El Salvador’s autocratic President Nayib Bukele brought the first 2,000 prisoners into the country’s new high-volume prison, built ostensibly to house members of gangs, including MS-13 and two factions of Barrio 18, that have terrorized the Central American nation. The prison, officially called the Center for the Confinement of Terrorism (CECOT), has reignited serious concerns about Bukele’s government, including possible human rights violations and subversion of democratic institutions.
El Salvador has long struggled to contain the brutal gang violence that has dominated daily life for many of its people for decades; extortion, kidnapping, murder, smuggling, and other brutalities have persisted, to some degree, since the late 1990s due to the social, economic, and political instability left by the civil war, which ended in 1992. Successive presidential administrations have taken different approaches — many have adopted the mano dura, or “iron hand” tack, instituting harsh crackdowns to mitigate the violence. But Bukele is on an entirely different level; his administration has imprisoned tens of thousands, many arbitrarily, repeatedly extended a state of emergency severely curtailing the rights of ordinary citizens, and attacked and even detained his critics in the press.
Bukele showed off the prison with a slickly produced, if dystopian, video on his Twitter feed. Each cell is to hold 100 prisoners, with only two sinks and two toilets for the group — due to the militarized police force and remote location of the prison, it’s a situation that could become combustible when the facility reaches its capacity of 40,000 inmates.
What’s more, Bukele’s tough tactics appear to be popular with Salvadorans overwhelmed by years of living under the brutal rule of gang violence. Using underhanded media tactics, Bukele manipulates the fear of the populace and the violence it’s endured to consolidate his grip on power, while all but eliminating transparency surrounding his security strategy and alleged cooperation with gang members.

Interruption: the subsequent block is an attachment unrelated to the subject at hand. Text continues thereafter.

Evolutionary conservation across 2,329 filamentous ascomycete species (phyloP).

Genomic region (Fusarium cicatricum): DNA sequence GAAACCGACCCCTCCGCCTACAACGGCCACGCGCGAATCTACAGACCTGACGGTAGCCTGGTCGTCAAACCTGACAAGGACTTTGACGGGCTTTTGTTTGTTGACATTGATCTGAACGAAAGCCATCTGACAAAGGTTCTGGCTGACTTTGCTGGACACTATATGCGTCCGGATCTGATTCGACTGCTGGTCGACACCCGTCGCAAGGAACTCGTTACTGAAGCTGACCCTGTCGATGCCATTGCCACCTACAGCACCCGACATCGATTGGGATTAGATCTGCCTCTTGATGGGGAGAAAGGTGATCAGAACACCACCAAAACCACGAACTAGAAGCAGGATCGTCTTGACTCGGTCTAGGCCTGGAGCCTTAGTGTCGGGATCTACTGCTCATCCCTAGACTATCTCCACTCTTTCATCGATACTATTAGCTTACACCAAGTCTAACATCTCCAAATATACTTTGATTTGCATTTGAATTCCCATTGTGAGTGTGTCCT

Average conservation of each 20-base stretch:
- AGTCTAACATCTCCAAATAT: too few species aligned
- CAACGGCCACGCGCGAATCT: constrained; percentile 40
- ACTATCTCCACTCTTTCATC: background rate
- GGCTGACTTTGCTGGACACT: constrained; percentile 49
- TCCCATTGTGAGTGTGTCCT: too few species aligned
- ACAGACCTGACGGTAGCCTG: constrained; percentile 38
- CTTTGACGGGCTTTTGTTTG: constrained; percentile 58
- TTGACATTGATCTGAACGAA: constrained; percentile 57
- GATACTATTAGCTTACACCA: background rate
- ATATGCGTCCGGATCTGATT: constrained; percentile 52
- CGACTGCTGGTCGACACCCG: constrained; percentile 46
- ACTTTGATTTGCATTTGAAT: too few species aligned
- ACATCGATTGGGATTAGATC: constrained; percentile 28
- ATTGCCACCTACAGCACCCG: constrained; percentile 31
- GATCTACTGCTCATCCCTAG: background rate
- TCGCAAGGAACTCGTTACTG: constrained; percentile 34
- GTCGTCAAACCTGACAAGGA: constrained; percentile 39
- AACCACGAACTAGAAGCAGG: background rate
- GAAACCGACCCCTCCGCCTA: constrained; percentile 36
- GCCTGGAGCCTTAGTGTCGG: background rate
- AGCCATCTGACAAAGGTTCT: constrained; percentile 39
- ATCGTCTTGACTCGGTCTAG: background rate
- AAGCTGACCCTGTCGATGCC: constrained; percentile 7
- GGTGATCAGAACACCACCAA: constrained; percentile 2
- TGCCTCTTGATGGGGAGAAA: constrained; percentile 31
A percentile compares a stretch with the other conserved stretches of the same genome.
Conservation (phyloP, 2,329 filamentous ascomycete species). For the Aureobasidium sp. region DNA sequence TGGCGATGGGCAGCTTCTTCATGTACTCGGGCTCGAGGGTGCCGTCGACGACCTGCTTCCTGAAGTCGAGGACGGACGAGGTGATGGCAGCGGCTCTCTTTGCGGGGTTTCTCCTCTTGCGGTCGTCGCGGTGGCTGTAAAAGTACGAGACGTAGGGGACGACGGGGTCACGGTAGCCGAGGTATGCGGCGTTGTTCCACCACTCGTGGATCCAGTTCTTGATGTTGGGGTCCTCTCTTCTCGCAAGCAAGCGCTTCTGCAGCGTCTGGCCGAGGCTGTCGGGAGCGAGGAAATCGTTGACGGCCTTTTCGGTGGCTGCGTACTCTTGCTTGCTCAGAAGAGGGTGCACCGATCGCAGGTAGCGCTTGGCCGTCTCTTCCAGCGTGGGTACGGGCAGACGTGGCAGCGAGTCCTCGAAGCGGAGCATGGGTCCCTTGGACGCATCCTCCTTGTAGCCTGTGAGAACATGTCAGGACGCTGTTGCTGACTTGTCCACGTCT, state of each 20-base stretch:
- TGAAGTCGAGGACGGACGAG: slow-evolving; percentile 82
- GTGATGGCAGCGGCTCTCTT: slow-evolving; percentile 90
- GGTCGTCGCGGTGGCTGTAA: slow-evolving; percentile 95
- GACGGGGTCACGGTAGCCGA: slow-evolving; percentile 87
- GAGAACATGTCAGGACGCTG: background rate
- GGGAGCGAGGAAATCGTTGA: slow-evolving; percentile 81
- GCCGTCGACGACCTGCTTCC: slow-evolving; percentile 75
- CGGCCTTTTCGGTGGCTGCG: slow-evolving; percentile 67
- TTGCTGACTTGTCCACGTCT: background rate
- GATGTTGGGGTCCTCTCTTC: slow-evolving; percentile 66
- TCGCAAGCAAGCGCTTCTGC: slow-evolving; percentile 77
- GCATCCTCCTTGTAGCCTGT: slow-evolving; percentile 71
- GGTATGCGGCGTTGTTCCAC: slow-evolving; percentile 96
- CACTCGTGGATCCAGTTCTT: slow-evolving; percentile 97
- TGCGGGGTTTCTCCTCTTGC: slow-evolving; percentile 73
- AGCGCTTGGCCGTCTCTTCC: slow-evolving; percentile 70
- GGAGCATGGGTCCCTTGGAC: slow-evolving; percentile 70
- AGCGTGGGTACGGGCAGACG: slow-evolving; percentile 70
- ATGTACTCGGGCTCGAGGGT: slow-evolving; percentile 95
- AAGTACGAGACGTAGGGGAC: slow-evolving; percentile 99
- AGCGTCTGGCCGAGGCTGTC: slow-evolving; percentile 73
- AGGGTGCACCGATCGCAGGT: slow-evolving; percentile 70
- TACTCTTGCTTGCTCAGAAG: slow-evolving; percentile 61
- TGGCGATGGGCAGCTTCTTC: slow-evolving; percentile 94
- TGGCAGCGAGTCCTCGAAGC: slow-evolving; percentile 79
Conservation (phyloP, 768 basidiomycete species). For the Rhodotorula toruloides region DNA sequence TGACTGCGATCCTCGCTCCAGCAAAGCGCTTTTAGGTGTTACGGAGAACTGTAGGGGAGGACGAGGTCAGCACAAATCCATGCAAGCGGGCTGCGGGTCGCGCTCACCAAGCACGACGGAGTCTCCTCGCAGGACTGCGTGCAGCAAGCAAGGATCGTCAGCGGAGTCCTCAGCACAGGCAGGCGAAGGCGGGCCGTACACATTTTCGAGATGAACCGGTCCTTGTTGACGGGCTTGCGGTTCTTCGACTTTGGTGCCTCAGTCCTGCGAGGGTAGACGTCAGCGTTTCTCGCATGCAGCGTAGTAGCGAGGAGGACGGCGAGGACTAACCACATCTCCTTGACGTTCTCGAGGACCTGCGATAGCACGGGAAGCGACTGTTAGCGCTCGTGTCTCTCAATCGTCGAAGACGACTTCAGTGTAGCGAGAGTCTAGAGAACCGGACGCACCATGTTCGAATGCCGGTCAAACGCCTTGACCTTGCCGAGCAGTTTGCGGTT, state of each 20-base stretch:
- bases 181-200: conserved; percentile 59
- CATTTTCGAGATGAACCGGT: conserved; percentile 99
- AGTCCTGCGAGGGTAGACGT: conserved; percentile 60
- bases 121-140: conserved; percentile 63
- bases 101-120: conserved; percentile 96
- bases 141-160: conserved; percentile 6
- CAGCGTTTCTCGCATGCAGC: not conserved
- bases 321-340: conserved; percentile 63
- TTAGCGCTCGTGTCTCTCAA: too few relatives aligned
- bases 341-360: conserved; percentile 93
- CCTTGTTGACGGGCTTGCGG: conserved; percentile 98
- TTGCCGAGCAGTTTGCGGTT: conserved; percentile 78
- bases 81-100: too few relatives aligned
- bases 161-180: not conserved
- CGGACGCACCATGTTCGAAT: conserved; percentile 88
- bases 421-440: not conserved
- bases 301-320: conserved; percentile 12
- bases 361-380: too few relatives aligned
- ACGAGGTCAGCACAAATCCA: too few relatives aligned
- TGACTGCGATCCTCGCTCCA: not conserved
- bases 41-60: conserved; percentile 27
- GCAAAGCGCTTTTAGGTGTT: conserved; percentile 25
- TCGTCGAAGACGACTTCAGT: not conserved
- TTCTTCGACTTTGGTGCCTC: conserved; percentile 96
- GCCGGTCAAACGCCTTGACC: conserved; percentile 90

Bukele offers security after decades of conflict and violence
Bukele is not the first Salvadoran president to institute hard-line anti-violence policies, but he is perhaps the most aggressive. Under Bukele’s rule around 65,000 people have been incarcerated for gang activity, Noah Bullock, the executive director of Cristosal, a human rights organization focused on Latin America, told Vox in an interview. Those arrests have come during a state of emergency, or state of exception, that Bukele declared last March after MS-13 and two different factions of Barrio 18 murdered 87 people in the span of 72 hours.
“During the last 20 years, in different moments, El Salvador has been the most violent country in the world,” Bullock told Vox in an interview. “The presence of organized criminal groups in communities has impacted people’s lives almost totally, absolutely, and created conditions of violence, levels of violence, that compare to armed conflict.”
The gang violence follows a brutal civil war, which lasted from 1979 to 1992 and killed around 75,000 people, as well as decades of military dictatorship. The civil war forced between 20 and 25 percent of the Salvadoran population to flee — many to the US, where MS-13 was born in the 1980s. Some members of MS-13 and Barrio 18, which like MS-13 began in the Los Angeles area, were deported back to El Salvador, where they could operate with relative impunity, even from prison. And with weapons left over from the war, gang members on the street could engage in extortion, kidnapping, and murder, as well as make money through the illicit drug and human trafficking trades.
“People never experienced the freedoms promised by liberal democracy,” Bullock said. “They never experienced what rule of law meant.”
It’s now widely understood that the Bukele government has been negotiating with gangs — which in itself isn’t a bad thing, as José Miguel Cruz, an expert on Latin American gangs at Florida International University, told the United States Institute for Peace’s Mary Speck in October.
According to Cruz, the problem with Bukele’s negotiations is that they don’t actually work to dismantle the gangs and incorporate the members into society — they just put low-level actors in prison where they can reorganize. “They also did it clandestinely, so you don’t know what arrangements were made,” he said, speaking to the lack of transparency around Bukele’s entire security strategy, called the Territorial Control Plan.